Glycine attenuates endotoxin-induced liver injury by downregulating TLR4 signaling in Kupffer cells

Am J Surg. 2008 Jul;196(1):139-48. doi: 10.1016/j.amjsurg.2007.09.045.


Background: Several experimental studies have observed better outcomes after glycine treatment in patients with endotoxin-induced liver injuries, but its molecular mechanism is not yet fully understood. The purpose of this study was to evaluate the hypothesis that glycine attenuates endotoxin-induced liver injury by affecting endotoxin signal transduction in liver macrophages.

Methods: An animal model of endotoxin-induced liver injury was established by intraperitoneally injecting mice with 10 mg/kg body weight endotoxin fed a pretreatment diet with or without 5% (w/w) glycine. Blood and liver samples were obtained for analysis of liver morphology and to determine concentrations of alanine aminotransferase, endotoxin receptor Toll-like receptor 4 (TLR4), tumor necrosis factor-alpha (TNF-alpha), and interleukin (IL)-10 at various time points after injection. To investigate the effect of glycine on liver macrophages, Kupffer cells (KCs) were isolated and challenged by LPS (100 ng/mL), with or without glycine (4 mmol/l) pretreatment, and the expressions of TLR4, IL-10, and TNF-alpha were assayed at mRNA and protein levels. DNA-binding activity of nuclear factor-kappa B (NF-kappaB) was also analyzed using enzyme-linked immunosorbent assay.

Results: Dietary glycine significantly improved the survival rate of endotoxemic mice (P < .05), whereas serum alanine aminotransferase and TNF-alpha levels were significantly decreased at different time points (P < .05); IL-10 levels were increased (P < .05). Concurrently, LPS-induced hepatic tissue injury was attenuated as indicated by morphologic analysis; secretion of IL-10 in liver tissue (P < .05) was enhanced; and expression of TLR4 and TNF-alpha in liver tissue was downregulated (P < .05). Consistent with these in vivo experiments, enhanced secretion of IL-10 and inhibited expression of TLR4 and TNF-alpha caused by glycine pretreatment were also observed in LPS-stimulated KCs. NF-kappaB DNA-binding activity was also significantly inhibited by glycine (P < .05, respectively).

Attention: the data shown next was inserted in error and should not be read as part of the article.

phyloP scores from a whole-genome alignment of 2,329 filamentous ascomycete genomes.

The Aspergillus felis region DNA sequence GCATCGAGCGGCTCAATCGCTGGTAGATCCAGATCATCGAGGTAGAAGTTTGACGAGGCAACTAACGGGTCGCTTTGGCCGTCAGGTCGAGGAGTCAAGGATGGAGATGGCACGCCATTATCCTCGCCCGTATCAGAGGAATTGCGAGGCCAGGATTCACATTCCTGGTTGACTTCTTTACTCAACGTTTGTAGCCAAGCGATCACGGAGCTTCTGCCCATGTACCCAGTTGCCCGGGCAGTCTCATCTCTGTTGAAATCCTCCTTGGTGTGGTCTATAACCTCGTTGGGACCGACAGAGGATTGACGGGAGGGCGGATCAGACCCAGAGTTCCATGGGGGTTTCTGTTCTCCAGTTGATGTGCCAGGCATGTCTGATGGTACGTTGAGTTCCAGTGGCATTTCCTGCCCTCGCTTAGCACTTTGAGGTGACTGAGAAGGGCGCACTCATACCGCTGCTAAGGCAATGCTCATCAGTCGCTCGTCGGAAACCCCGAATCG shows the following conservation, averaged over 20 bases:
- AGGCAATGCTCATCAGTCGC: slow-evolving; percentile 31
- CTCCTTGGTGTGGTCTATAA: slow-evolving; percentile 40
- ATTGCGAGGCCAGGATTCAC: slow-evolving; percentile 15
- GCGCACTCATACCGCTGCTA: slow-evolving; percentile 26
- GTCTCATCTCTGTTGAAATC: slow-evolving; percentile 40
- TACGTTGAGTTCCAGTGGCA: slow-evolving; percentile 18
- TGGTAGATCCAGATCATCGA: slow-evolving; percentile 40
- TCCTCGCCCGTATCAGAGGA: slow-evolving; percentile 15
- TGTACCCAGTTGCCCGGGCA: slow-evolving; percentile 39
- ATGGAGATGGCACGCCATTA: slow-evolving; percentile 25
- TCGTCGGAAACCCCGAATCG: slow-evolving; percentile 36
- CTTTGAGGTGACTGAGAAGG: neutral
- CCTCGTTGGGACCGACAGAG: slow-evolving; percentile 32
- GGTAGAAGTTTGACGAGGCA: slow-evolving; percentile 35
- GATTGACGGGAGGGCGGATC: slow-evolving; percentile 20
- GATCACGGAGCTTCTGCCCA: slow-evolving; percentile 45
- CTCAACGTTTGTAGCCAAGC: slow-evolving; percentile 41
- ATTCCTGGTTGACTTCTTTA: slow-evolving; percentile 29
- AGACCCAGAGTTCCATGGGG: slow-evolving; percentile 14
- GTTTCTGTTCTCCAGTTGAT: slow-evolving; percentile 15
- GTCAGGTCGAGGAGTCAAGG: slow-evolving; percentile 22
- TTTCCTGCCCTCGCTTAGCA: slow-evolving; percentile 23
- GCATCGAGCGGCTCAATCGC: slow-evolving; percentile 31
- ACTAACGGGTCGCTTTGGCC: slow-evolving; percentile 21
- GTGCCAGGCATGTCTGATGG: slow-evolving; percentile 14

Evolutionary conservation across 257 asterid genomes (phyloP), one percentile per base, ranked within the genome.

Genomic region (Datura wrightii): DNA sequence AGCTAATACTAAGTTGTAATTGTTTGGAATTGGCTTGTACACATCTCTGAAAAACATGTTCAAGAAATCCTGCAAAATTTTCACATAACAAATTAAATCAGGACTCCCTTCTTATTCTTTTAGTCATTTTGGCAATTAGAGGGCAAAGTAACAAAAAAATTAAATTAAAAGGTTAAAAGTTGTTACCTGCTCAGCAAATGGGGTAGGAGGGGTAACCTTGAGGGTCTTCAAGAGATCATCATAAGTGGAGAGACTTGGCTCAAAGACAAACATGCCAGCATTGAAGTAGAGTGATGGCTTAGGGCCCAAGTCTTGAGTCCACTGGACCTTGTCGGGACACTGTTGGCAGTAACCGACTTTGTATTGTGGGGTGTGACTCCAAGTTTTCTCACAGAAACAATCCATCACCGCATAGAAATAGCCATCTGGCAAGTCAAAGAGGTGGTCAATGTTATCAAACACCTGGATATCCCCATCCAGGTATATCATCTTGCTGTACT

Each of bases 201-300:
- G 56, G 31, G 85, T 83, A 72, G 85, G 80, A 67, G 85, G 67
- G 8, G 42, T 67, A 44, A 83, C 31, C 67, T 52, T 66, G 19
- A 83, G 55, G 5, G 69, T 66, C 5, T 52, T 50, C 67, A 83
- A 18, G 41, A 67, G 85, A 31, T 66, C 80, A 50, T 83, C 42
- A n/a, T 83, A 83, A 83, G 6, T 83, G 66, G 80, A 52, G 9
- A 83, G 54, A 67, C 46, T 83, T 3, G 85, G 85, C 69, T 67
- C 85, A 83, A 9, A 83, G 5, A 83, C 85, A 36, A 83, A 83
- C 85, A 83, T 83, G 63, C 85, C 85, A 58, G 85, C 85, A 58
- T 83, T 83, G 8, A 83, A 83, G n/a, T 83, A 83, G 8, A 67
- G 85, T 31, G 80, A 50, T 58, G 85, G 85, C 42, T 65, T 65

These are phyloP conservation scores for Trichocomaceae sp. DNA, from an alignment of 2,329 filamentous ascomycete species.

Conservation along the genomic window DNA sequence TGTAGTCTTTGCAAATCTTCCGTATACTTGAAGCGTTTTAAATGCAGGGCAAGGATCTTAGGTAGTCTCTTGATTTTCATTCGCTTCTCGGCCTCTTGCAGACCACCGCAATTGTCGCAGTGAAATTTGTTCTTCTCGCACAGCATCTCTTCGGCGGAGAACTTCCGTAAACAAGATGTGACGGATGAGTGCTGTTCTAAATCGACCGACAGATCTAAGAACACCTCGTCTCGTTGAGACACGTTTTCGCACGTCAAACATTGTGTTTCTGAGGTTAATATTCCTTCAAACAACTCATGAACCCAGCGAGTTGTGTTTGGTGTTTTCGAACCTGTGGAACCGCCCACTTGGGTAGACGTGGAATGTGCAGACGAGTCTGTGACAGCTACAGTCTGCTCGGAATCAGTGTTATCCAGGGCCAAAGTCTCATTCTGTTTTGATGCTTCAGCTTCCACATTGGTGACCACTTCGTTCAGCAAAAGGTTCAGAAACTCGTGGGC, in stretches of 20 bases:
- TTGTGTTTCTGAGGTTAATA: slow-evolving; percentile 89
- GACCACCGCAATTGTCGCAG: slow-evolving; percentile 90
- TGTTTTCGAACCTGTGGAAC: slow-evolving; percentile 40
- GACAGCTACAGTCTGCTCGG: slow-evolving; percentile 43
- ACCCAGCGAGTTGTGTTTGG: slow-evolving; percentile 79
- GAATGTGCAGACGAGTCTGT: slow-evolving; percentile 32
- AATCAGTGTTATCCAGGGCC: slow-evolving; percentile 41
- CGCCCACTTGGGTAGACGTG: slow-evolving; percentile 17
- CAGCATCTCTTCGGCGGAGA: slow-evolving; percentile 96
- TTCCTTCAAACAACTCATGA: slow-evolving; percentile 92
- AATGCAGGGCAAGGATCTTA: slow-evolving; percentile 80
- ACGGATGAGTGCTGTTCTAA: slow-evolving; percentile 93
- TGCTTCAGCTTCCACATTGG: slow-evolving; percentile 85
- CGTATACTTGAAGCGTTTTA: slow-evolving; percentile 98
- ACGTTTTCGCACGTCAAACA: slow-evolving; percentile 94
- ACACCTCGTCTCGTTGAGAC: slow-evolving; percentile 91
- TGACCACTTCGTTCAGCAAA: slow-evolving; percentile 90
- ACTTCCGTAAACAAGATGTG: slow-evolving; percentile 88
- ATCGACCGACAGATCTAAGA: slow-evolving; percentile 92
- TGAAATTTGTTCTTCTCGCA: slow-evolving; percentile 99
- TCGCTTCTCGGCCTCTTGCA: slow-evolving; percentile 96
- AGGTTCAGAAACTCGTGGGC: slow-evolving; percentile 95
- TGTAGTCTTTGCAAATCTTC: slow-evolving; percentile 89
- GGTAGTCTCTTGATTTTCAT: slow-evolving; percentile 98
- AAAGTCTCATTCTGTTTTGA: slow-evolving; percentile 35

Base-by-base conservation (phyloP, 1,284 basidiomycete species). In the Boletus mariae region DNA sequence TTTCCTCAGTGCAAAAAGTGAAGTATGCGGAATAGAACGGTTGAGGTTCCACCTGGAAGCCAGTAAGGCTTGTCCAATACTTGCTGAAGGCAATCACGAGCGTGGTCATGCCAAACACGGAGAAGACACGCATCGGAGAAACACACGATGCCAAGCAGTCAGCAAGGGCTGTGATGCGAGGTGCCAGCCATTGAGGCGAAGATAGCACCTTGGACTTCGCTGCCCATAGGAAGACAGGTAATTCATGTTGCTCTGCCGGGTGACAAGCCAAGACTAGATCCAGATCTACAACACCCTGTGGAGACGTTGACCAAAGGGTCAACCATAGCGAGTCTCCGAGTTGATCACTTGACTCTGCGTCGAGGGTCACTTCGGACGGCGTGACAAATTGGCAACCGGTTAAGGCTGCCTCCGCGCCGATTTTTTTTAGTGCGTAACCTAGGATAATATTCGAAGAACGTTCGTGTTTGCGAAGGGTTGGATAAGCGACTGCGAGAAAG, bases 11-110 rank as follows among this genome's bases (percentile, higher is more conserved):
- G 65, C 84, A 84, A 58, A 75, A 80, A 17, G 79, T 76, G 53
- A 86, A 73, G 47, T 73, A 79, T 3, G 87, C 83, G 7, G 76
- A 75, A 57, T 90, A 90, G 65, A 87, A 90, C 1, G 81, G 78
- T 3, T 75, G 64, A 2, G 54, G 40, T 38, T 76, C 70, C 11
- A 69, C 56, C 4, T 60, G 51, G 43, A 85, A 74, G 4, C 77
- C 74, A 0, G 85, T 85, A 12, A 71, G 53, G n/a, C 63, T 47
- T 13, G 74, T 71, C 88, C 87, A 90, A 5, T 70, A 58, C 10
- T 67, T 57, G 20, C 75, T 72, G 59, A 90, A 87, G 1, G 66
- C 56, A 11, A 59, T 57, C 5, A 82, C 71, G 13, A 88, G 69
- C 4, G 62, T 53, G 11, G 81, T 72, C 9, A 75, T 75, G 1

Conclusions: Dietary glycine improved survival rates and liver function in endotoxemic mice by regulating the production of proinflammatory or anti-inflammatory cytokines in liver. It attenuated liver injury by deactivating KCs through inhibiting TNF-alpha secretion and increasing IL-10 production. The downregulative effect of glycine on the endotoxin signaling pathway and TLR4/NF-kappaB/TNF-alpha may be a novel potential mechanism by which glycine inhibits KC activity.

Publication types

  • Research Support, Non-U.S. Gov't

MeSH terms

  • Administration, Oral
  • Animals
  • Anti-Inflammatory Agents / administration & dosage*
  • Disease Models, Animal
  • Down-Regulation
  • Female
  • Glycine / administration & dosage*
  • Kupffer Cells / metabolism*
  • Lipopolysaccharides / adverse effects
  • Liver Diseases / etiology
  • Liver Diseases / microbiology
  • Liver Diseases / prevention & control*
  • Male
  • Mice
  • Mice, Inbred BALB C
  • Signal Transduction
  • Toll-Like Receptor 4 / metabolism*


  • Anti-Inflammatory Agents
  • Lipopolysaccharides
  • Tlr4 protein, mouse
  • Toll-Like Receptor 4
  • Glycine